Saturday, April 10, 2010

1989: Do the Right Thing (Spike Lee)

1989: Do the Right Thing (Spike Lee)
Spike's an interesting director.  So much energy and pretty damn prolific.  I can't say I've loved every one of his films, but there's a passion that comes through in his work that's pretty infectious. 


He's versatile, a major risk-taker, and someone that can do comedy just as well as drama.  And when it comes to blending genres, he's about as fearless as they come.  


Do the Right Thing is one of my favorite of all his films.  The way it juxtaposes comedy and drama is as powerful as it is unsettling.  In other words, the drama hits hard, and the comedy is laugh out loud funny.  There's a real verve to the music, to the style, to the writing, and to the colors.  It has heart, gets at a few issues, but it also entertains. And Rosie Perez dancing to Public Enemy's "Fight the Power" is one of American independent cinema's most iconic moments.  A fun and powerful work from Spike.   




Other contenders for 1989: I still have some titles to see.  These include Hou Hsiao-hsien's City of Sadness, Abbas Kiarostami's Homework, Jane Campion's Sweetie, Monte Hellman's Iguana, Jacques Rivette's Gang of Four, Robert Kramer's Route One USA, Jean-Claude Brisseau's Noce blanche, Kenneth Branagh's Henry V, and Paul Mazursky's Enemies: A Love Story.  From this year, I really like Jim Jarmusch's Mystery Train.  I love Nanni Moretti's Palombella rossa and Brian De Palma's Casualties of War.  And my closest runner-up is Woody Allen's Crimes and Misdemeanors.

1/1/11 I watched Steve Kloves' The Fabulous Baker Boys.  Kloves can write, and at times, his writing is so sharp that I felt like I was watching some of the best American romantic comedies from the thirties updated for the next generations.  Grusin gets in the way at times.  His music's a bit overbearing.  Still, Kloves gives Pfeiffer one of her greatest roles, and she comes through excellently.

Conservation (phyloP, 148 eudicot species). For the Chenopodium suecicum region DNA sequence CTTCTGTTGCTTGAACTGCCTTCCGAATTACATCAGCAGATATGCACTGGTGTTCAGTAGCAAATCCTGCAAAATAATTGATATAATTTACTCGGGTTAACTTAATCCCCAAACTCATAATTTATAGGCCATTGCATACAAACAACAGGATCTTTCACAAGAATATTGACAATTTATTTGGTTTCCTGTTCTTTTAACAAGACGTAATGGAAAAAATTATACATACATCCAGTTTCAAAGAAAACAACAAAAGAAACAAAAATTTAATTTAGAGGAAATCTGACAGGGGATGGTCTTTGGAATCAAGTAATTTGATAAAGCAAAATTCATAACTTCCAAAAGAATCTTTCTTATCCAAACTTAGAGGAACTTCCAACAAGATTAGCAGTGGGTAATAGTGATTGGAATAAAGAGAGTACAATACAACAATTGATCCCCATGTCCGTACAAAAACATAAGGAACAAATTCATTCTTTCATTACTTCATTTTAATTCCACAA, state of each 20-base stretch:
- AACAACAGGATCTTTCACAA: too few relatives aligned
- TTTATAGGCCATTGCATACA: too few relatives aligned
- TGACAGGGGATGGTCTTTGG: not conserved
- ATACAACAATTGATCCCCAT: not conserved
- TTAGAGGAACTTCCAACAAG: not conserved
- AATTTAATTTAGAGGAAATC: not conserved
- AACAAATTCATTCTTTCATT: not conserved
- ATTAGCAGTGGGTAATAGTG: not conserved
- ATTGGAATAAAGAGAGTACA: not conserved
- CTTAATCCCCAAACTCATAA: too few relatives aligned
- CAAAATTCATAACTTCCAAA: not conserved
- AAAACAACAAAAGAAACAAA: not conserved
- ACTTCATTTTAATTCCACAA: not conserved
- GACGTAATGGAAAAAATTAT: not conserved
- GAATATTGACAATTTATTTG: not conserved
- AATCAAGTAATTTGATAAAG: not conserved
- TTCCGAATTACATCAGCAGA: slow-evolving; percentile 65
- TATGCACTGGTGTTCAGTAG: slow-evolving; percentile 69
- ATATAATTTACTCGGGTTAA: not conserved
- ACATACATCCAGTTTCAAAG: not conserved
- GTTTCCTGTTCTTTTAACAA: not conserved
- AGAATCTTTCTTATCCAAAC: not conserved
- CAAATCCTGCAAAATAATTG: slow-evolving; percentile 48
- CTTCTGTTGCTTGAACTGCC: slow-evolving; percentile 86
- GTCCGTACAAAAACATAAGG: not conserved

2/17/11 I watched Michael Moore's Roger & Me.  Moore is an entertainer and like Sacha Baron Cohen, a good deal of his entertainment value comes from his ability to take risks and push the envelope with other people.  He's not subtle, and points off for rarely presenting all sides of the picture, but he's an effective muckraker.  And certainly a more than competent filmmaker.  

4/8/14 I watched Mark Cousins' The Story of Film: Fight the Power: Protest in Film.  Although I think Cousins tries to cover too much ground in each episode, I appreciated his coverage of Russian cinema, Chinese cinema, Lynch, Spike Lee, and particularly of John Sayles. 

6 comments:

  1. "Put some more mozarella on that mother fuck and shit!"

    That and a number of other lines are regularly woven into the movie reference dialogue I engage with my youngest brother and some friends. This is a marvelous choice for the #1 position, and it's easily Spike Lee's best film. MALCOLM X is #2.

    My Own #1 Film of 1989:

    Henry V (Branagh)


    Runners-Up:

    The Cook, the Thief His Wife and Her Lover (Branagh; UK)
    Santa Sange (Jodorowsky; Mexico/Italy)
    Driving Miss Daisy (Beresford; USA)
    A Village Romeo and Juliet (Weigl; W. Germany)
    Jesus of Montreal (Arcand; Canada)